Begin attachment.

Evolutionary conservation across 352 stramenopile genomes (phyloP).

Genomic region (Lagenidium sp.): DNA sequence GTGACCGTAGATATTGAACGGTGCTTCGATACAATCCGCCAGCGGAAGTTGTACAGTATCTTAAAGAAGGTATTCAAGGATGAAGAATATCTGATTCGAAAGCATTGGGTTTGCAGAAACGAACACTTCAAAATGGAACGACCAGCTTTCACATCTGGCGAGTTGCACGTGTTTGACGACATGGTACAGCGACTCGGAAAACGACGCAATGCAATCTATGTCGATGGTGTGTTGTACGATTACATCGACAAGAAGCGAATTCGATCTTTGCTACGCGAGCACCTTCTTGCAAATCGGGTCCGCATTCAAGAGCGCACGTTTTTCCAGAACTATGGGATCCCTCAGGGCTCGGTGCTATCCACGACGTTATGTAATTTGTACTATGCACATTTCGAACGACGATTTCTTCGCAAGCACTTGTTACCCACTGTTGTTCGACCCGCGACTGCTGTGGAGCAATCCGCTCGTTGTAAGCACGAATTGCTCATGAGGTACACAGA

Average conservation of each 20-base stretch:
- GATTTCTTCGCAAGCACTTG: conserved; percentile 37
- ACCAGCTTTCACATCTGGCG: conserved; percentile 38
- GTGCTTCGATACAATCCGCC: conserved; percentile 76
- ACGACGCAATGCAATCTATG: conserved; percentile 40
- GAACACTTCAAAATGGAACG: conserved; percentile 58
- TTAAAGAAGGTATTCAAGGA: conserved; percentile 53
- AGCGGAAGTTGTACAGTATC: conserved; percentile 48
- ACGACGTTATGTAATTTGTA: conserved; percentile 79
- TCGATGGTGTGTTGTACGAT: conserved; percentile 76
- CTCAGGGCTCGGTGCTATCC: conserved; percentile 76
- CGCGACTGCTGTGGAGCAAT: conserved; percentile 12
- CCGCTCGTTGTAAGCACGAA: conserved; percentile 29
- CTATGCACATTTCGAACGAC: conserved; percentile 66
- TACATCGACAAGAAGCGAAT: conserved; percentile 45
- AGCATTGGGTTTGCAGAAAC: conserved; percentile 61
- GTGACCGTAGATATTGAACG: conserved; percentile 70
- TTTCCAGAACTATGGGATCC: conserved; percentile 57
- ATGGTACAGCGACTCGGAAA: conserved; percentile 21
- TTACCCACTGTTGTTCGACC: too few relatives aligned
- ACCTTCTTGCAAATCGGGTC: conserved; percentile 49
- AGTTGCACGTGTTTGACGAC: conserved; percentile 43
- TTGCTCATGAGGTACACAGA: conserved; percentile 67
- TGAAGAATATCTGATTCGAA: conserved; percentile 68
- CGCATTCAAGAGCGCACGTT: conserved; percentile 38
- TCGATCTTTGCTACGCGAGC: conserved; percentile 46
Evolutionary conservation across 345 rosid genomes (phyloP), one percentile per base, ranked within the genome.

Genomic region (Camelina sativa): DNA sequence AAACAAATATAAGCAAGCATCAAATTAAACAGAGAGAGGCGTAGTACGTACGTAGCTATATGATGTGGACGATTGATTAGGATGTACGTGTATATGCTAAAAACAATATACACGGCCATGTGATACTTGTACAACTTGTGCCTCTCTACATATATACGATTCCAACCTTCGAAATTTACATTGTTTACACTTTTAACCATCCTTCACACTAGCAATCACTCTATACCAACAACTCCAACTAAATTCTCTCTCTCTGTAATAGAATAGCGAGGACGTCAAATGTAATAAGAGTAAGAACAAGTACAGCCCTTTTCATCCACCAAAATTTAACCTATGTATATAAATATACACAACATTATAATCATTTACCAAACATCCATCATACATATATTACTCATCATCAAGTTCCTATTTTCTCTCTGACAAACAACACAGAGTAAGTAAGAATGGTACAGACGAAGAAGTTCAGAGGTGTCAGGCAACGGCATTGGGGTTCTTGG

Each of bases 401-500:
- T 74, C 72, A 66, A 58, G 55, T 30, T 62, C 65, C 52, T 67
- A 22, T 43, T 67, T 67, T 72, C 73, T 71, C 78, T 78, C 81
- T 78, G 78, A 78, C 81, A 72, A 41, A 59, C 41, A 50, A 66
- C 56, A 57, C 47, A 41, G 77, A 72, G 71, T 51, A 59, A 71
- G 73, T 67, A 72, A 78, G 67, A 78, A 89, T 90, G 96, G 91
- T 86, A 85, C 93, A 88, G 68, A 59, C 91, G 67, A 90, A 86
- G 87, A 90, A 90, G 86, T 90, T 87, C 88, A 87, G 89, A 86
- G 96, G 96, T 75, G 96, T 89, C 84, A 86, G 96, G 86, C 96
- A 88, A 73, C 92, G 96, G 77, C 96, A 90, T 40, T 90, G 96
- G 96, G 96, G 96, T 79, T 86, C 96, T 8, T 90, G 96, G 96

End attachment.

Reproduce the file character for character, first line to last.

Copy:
Evolutionary conservation across 352 stramenopile genomes (phyloP).

Genomic region (Lagenidium sp.): DNA sequence GTGACCGTAGATATTGAACGGTGCTTCGATACAATCCGCCAGCGGAAGTTGTACAGTATCTTAAAGAAGGTATTCAAGGATGAAGAATATCTGATTCGAAAGCATTGGGTTTGCAGAAACGAACACTTCAAAATGGAACGACCAGCTTTCACATCTGGCGAGTTGCACGTGTTTGACGACATGGTACAGCGACTCGGAAAACGACGCAATGCAATCTATGTCGATGGTGTGTTGTACGATTACATCGACAAGAAGCGAATTCGATCTTTGCTACGCGAGCACCTTCTTGCAAATCGGGTCCGCATTCAAGAGCGCACGTTTTTCCAGAACTATGGGATCCCTCAGGGCTCGGTGCTATCCACGACGTTATGTAATTTGTACTATGCACATTTCGAACGACGATTTCTTCGCAAGCACTTGTTACCCACTGTTGTTCGACCCGCGACTGCTGTGGAGCAATCCGCTCGTTGTAAGCACGAATTGCTCATGAGGTACACAGA

Average conservation of each 20-base stretch:
- GATTTCTTCGCAAGCACTTG: conserved; percentile 37
- ACCAGCTTTCACATCTGGCG: conserved; percentile 38
- GTGCTTCGATACAATCCGCC: conserved; percentile 76
- ACGACGCAATGCAATCTATG: conserved; percentile 40
- GAACACTTCAAAATGGAACG: conserved; percentile 58
- TTAAAGAAGGTATTCAAGGA: conserved; percentile 53
- AGCGGAAGTTGTACAGTATC: conserved; percentile 48
- ACGACGTTATGTAATTTGTA: conserved; percentile 79
- TCGATGGTGTGTTGTACGAT: conserved; percentile 76
- CTCAGGGCTCGGTGCTATCC: conserved; percentile 76
- CGCGACTGCTGTGGAGCAAT: conserved; percentile 12
- CCGCTCGTTGTAAGCACGAA: conserved; percentile 29
- CTATGCACATTTCGAACGAC: conserved; percentile 66
- TACATCGACAAGAAGCGAAT: conserved; percentile 45
- AGCATTGGGTTTGCAGAAAC: conserved; percentile 61
- GTGACCGTAGATATTGAACG: conserved; percentile 70
- TTTCCAGAACTATGGGATCC: conserved; percentile 57
- ATGGTACAGCGACTCGGAAA: conserved; percentile 21
- TTACCCACTGTTGTTCGACC: too few relatives aligned
- ACCTTCTTGCAAATCGGGTC: conserved; percentile 49
- AGTTGCACGTGTTTGACGAC: conserved; percentile 43
- TTGCTCATGAGGTACACAGA: conserved; percentile 67
- TGAAGAATATCTGATTCGAA: conserved; percentile 68
- CGCATTCAAGAGCGCACGTT: conserved; percentile 38
- TCGATCTTTGCTACGCGAGC: conserved; percentile 46
Evolutionary conservation across 345 rosid genomes (phyloP), one percentile per base, ranked within the genome.

Genomic region (Camelina sativa): DNA sequence AAACAAATATAAGCAAGCATCAAATTAAACAGAGAGAGGCGTAGTACGTACGTAGCTATATGATGTGGACGATTGATTAGGATGTACGTGTATATGCTAAAAACAATATACACGGCCATGTGATACTTGTACAACTTGTGCCTCTCTACATATATACGATTCCAACCTTCGAAATTTACATTGTTTACACTTTTAACCATCCTTCACACTAGCAATCACTCTATACCAACAACTCCAACTAAATTCTCTCTCTCTGTAATAGAATAGCGAGGACGTCAAATGTAATAAGAGTAAGAACAAGTACAGCCCTTTTCATCCACCAAAATTTAACCTATGTATATAAATATACACAACATTATAATCATTTACCAAACATCCATCATACATATATTACTCATCATCAAGTTCCTATTTTCTCTCTGACAAACAACACAGAGTAAGTAAGAATGGTACAGACGAAGAAGTTCAGAGGTGTCAGGCAACGGCATTGGGGTTCTTGG

Each of bases 401-500:
- T 74, C 72, A 66, A 58, G 55, T 30, T 62, C 65, C 52, T 67
- A 22, T 43, T 67, T 67, T 72, C 73, T 71, C 78, T 78, C 81
- T 78, G 78, A 78, C 81, A 72, A 41, A 59, C 41, A 50, A 66
- C 56, A 57, C 47, A 41, G 77, A 72, G 71, T 51, A 59, A 71
- G 73, T 67, A 72, A 78, G 67, A 78, A 89, T 90, G 96, G 91
- T 86, A 85, C 93, A 88, G 68, A 59, C 91, G 67, A 90, A 86
- G 87, A 90, A 90, G 86, T 90, T 87, C 88, A 87, G 89, A 86
- G 96, G 96, T 75, G 96, T 89, C 84, A 86, G 96, G 86, C 96
- A 88, A 73, C 92, G 96, G 77, C 96, A 90, T 40, T 90, G 96
- G 96, G 96, G 96, T 79, T 86, C 96, T 8, T 90, G 96, G 96